What does the Disney+ ‘Doctor Who’ deal tell us about the future of television and its measurement?

As intellectual property becomes the new prime time, we examine how global SVOD players seek content they can build loyal ‘fandoms’ from that drive subscriber attraction and retention.
01 December 2022

Director at Research The Media

On 25th October 2022 at a joint press conference in New York, BBC and Disney+ unveiled a major new global partnership for BBC flagship drama ‘Doctor Who’. Accompanied by the incoming new Doctor, Ncuti Gatwa, executives announced that, as a result of a co-production deal, the show will be exclusively available outside the UK via the Disney+ platform.

This announcement will not have come as a surprise to readers of the recent report ‘The Future Viewing Experience’ which I prepared for Kantar. One of our key predictions was that intellectual property is fast becoming the new prime time. We highlighted how the search is on for potential new franchises, as the global SVOD players seek content that can build loyal ‘fandoms’ that drive subscriber attraction and retention. Disney+ is adding Doctor Who to its impressive butterfly collection of major global properties like Star Wars, Marvel and Pixar.

Of course, Doctor Who is far from a new franchise. In fact, it is about to celebrate its sixtieth anniversary, predating even Star Wars and Star Trek. This means Disney are buying into a long -established franchise, but also a global fanbase as a bedrock for growth.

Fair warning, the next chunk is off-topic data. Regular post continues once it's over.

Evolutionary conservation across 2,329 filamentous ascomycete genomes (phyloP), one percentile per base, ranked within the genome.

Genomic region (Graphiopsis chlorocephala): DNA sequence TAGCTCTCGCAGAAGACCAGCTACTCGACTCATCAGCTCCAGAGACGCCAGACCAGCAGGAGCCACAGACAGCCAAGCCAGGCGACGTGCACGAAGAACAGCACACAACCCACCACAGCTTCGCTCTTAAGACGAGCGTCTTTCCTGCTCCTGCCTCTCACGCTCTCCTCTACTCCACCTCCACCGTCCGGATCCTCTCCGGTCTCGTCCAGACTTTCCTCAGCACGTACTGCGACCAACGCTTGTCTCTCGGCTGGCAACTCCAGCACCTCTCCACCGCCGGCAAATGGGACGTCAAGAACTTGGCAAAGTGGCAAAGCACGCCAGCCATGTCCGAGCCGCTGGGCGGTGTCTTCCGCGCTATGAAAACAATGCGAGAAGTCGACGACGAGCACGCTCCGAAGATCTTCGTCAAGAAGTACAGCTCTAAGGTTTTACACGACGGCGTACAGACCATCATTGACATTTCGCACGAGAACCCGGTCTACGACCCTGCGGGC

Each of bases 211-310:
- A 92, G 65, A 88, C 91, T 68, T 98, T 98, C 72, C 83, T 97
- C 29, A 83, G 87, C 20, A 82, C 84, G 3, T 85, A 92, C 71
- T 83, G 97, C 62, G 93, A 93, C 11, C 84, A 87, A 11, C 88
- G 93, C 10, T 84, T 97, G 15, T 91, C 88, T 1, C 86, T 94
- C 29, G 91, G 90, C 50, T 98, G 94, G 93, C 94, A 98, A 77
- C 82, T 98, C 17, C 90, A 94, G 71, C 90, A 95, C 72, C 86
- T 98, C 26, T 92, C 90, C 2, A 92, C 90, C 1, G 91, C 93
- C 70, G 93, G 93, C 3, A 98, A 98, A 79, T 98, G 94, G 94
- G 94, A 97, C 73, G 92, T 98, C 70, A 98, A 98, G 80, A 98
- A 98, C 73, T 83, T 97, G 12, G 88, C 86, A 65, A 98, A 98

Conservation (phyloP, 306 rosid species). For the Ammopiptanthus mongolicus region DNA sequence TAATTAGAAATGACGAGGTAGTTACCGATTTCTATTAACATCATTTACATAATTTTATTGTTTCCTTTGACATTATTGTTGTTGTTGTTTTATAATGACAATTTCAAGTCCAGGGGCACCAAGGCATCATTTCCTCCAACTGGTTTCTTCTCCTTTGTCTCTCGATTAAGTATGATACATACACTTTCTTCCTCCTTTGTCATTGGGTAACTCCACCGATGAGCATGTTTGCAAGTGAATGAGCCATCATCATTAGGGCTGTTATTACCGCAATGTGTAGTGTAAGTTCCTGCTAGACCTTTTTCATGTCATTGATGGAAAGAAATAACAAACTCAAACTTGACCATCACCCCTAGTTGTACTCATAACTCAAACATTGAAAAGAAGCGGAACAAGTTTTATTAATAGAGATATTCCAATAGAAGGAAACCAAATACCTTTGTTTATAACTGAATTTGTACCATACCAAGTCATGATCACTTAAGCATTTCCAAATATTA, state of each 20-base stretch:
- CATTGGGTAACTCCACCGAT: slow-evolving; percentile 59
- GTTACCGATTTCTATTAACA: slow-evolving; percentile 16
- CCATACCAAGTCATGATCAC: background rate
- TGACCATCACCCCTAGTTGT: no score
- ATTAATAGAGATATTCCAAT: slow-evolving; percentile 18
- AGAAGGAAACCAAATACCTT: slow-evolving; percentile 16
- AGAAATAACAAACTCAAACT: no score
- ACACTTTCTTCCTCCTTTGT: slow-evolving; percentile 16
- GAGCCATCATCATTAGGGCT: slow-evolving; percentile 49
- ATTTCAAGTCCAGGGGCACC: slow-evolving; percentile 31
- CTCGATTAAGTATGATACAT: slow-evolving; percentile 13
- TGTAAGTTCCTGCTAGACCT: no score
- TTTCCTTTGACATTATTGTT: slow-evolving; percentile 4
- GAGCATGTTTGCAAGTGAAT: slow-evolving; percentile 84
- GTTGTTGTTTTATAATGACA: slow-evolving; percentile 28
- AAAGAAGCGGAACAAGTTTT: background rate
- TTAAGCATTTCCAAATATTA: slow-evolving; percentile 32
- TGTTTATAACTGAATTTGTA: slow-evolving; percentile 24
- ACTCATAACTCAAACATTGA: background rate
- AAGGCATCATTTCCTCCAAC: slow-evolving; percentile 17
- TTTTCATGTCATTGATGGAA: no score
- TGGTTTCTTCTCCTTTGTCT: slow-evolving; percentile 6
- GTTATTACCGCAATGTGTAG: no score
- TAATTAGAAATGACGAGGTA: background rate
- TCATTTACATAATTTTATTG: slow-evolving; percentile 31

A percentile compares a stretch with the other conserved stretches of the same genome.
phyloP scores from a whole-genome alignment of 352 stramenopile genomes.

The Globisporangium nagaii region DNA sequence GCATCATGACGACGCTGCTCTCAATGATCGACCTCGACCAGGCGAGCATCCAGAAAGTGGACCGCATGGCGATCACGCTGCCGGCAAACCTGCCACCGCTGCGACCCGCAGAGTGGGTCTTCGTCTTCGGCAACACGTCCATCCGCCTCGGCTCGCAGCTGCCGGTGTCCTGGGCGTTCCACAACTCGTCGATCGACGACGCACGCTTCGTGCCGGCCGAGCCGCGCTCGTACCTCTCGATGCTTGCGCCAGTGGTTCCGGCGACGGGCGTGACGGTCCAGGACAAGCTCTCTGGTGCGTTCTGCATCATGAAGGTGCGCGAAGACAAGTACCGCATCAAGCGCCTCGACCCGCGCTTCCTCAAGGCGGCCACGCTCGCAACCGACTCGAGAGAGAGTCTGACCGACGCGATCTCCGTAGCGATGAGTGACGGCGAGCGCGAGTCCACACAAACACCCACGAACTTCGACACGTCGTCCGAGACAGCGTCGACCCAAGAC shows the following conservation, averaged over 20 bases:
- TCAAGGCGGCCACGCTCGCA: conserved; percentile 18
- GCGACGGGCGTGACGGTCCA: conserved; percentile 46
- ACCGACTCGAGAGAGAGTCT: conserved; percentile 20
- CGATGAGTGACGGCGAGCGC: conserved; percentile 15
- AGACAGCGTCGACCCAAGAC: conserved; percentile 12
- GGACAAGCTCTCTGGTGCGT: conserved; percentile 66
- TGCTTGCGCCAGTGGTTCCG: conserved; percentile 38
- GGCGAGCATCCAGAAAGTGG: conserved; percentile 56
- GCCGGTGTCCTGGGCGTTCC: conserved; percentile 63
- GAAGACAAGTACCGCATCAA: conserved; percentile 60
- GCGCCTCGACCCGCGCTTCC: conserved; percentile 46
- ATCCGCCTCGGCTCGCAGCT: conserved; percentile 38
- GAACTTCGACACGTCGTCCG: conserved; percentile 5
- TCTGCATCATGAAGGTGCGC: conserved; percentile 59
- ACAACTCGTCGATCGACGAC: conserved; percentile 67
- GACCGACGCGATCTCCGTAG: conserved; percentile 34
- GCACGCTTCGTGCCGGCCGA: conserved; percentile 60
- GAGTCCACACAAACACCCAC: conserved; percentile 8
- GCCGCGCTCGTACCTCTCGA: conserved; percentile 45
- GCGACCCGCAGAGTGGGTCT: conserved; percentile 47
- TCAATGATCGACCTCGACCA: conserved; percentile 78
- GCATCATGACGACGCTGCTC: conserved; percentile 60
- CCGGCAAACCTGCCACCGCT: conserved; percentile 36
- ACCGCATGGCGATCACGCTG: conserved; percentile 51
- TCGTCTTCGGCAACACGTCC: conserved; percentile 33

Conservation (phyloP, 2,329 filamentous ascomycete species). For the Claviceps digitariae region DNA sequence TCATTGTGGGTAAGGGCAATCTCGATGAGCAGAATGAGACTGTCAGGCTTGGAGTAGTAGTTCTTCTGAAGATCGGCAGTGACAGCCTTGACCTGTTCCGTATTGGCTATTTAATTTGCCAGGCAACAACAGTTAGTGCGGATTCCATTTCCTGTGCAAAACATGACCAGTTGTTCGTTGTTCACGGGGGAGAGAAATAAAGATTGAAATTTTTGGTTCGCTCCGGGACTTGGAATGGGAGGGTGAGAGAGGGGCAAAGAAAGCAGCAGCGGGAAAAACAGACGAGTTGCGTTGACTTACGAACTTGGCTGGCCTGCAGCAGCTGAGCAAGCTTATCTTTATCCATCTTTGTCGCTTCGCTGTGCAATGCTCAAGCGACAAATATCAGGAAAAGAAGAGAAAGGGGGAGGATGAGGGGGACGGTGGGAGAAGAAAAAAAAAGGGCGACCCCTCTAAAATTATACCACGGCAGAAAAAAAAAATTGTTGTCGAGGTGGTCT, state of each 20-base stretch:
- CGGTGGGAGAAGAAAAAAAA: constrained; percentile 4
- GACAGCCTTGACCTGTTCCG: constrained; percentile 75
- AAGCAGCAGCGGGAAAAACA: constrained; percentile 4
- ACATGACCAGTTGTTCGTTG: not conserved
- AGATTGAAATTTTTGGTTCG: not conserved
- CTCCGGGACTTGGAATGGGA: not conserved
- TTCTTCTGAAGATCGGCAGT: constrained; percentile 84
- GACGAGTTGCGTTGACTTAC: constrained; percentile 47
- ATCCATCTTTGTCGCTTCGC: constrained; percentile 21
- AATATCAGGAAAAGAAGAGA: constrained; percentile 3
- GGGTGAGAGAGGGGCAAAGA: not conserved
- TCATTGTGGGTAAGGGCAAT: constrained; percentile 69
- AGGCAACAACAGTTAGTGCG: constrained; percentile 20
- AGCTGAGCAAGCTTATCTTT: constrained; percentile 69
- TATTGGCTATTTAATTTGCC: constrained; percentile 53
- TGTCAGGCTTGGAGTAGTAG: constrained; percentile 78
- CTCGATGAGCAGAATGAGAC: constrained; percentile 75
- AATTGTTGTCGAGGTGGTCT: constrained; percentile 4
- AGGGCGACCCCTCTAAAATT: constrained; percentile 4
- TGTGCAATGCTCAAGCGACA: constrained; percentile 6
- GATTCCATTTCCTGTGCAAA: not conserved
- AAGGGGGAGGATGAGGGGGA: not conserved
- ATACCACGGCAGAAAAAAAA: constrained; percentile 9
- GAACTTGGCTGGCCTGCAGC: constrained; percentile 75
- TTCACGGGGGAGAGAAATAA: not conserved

The show itself is popular internationally, but up to now has been distributed via a patchwork quilt of local carriage deals built by the BBC across the decades. This means that tracking the show down has become something of a challenge for fans outside the UK, with episodes and eras spread across free to air, pay TV and SVOD, sometimes all in the same country! The Disney+ deal will bring the show on the same platform to more than 150 countries, removing barriers to access and allowing major investment in centralised marketing efforts.

The deal will also bring increased investment for the BBC to put into the show’s production. In recent years ‘Doctor Who’ has suffered somewhat in attempting to compete on a licence-fee constrained budget with the movie-level investment in franchises like ‘Stranger Things’ and ‘Game Of Thrones’. Broadcast Magazine in the UK estimate that production budgets may more than triple as a result of Disney+ money. 

In that regard, the Doctor Who deal is also a great example of a second prediction we made in our ‘Future Viewing Experience’ report:  greater collaboration between regional broadcasters and the global platforms. In recent years we have seen some co-productions, for example BBC and Amazon Prime for ‘Good Omens’, but this is arguably the biggest such co-production deal yet.

So, all in all doesn’t everyone win? Well not quite. We can certainly argue that it is a positive for regional production companies who are looking to secure similar investment for their franchises so they can compete globally and emulate shows like Squid Game and Lupin. 

However, it works both ways: ironically these global exclusive deals also mean that those very same regional broadcasters have decreasing access to buy the local rights to other shows themselves. ‘Doctor Who’ moving to Disney+ has required the termination of dozens of deals the BBC had in place with local broadcasters like CTV in Canada, and ABC in Australia, the latter of whom has been broadcasting ‘Who’ for over fifty years. That leaves gaps in the schedules that will need to be filled.